|dc.description.abstract||“Subjectivity” and “voice” are inextricably tied. Indeed, as many of the contributors to this issue of Junctures: The Journal for Thematic Dialogue argue, voice is the expression of the subject. The modern Western conceptualisations of one’s voice, one’s voting rights, one’s right to communicate, one’s right to be heard, scream, laugh, burble, talk in one’s own language, one’s demand for self-determination, one’s right to be silent etc., describe products of the Enlightenment’s humanistic argument for individual freedom and expression. But is one’s right to an individual voice merely an illusion? Certainly Foucault’s “death of man” – where he claims that the humanist conception of “man” (as a self-contained rational agent) was the creation of a unique set of historical contingencies – would suggest accordingly that voice as “self-expression” of subjectivity is a mirage.1 Likewise, contributor Pat Hoffie’s thoughts on reality and representation in an “Age of Terror” problematises the notion of individual voice, especially in relation to the recently deceased Jean Baudrillard’s response to the events of 9/11 in Der Spiegel where he argued that globalisation has reduced everything into “a negotiable, quantifiable exchange value.”2||en_NZ
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Fredric Jameson, “Postmodernism, or The Cultural Logic of Late Capitalism”, New Left Review, 146
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Brett Easton Ellis, American Psycho (London: Picador, 1991).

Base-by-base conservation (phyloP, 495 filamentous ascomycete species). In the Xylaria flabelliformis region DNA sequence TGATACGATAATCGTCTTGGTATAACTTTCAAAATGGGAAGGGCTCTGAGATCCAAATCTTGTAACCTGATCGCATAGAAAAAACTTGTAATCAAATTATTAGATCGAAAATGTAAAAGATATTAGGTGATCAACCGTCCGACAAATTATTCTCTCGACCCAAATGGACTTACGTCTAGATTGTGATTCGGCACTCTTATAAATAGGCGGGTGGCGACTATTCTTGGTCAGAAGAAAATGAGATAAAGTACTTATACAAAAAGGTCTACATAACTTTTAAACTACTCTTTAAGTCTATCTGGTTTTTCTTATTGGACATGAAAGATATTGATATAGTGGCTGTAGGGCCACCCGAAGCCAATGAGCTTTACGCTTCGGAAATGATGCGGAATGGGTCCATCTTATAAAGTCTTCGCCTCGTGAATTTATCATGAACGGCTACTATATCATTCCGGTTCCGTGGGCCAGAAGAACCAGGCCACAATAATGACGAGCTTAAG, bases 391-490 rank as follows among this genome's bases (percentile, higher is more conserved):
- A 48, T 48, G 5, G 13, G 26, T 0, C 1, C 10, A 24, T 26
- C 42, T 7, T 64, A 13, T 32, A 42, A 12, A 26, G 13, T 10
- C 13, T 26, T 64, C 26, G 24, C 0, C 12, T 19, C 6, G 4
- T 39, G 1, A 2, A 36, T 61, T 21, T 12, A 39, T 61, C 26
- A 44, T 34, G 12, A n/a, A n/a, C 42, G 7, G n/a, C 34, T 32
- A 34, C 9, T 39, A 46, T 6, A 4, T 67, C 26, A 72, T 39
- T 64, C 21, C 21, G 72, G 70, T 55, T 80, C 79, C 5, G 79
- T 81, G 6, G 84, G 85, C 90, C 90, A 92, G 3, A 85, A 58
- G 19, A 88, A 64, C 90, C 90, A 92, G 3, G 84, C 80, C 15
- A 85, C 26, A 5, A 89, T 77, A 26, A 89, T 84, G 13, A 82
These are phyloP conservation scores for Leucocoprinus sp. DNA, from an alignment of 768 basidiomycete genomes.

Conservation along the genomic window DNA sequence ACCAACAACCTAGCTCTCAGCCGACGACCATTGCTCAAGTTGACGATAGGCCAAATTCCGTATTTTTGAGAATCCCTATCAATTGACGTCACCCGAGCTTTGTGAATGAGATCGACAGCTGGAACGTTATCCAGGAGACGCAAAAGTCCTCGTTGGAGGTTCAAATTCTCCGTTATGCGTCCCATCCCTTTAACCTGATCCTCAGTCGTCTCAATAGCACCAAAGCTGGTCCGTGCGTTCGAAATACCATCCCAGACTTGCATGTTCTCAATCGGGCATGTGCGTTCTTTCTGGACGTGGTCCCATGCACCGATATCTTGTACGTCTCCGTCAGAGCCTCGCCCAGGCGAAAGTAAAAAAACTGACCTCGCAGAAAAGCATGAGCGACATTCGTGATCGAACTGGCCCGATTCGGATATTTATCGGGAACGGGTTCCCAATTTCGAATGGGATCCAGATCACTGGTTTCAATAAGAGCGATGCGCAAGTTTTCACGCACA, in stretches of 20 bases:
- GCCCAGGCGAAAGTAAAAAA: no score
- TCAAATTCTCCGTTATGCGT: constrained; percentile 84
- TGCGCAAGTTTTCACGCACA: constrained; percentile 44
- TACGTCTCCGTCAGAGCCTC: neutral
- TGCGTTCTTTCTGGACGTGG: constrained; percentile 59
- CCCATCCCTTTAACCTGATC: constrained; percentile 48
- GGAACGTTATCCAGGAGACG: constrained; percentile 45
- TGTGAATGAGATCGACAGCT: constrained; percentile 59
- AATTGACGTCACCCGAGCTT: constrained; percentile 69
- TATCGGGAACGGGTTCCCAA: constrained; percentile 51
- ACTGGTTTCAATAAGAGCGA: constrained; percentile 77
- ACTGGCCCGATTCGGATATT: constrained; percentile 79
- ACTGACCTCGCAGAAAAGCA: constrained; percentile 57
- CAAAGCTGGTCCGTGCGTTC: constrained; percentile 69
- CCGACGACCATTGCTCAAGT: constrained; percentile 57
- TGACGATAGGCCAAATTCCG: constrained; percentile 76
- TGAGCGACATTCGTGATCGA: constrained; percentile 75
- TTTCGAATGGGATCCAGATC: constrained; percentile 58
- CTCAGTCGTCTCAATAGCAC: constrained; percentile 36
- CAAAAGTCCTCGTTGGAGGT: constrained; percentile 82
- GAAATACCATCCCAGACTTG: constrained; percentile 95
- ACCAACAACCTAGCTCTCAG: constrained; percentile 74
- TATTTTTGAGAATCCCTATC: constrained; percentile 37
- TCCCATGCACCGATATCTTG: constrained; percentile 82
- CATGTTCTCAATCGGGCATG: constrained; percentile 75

10 Tim Edwards, Cultures of Masculinity (New York: Routledge, 2006), 131.
Angela McRobbie, Postmodernism and Popular Culture (London and New York: Routledge, 1994).
Robyn Wiegman, American Anatomies: Theorizing Race and Gender (Durham: Duke University Press,
Bill Ashcroft, Gareth Griffiths and Helen Tiffin, Post-Colonial Studies: The Key Concepts (London:
Routledge, 2003), 118.
Paul Meredith, “Hybridity in the Third Space: Rethinking Bi-cultural Politics in Aotearoa/New Zealand”,
paper presented to “Te Oru Rangahau Máori Research and Development Conference”, 7-9 July
1998, Massey University, Palmerston North, New Zealand.
Robert Jahnke, “Between Weft and Warp”, Review of Roger Neich’s Painted Histories: Early Maori
Figurative Paintings, Bulletin of New Zealand Art History (1995), 19-20.
Anne-Marie Willis and Tony Fry, “Art as Ethnocide: The Case of Australia”, The Third Text Reader on
Art, Culture and Theory (Continuum: London and New York, 2002), 124.||en_NZ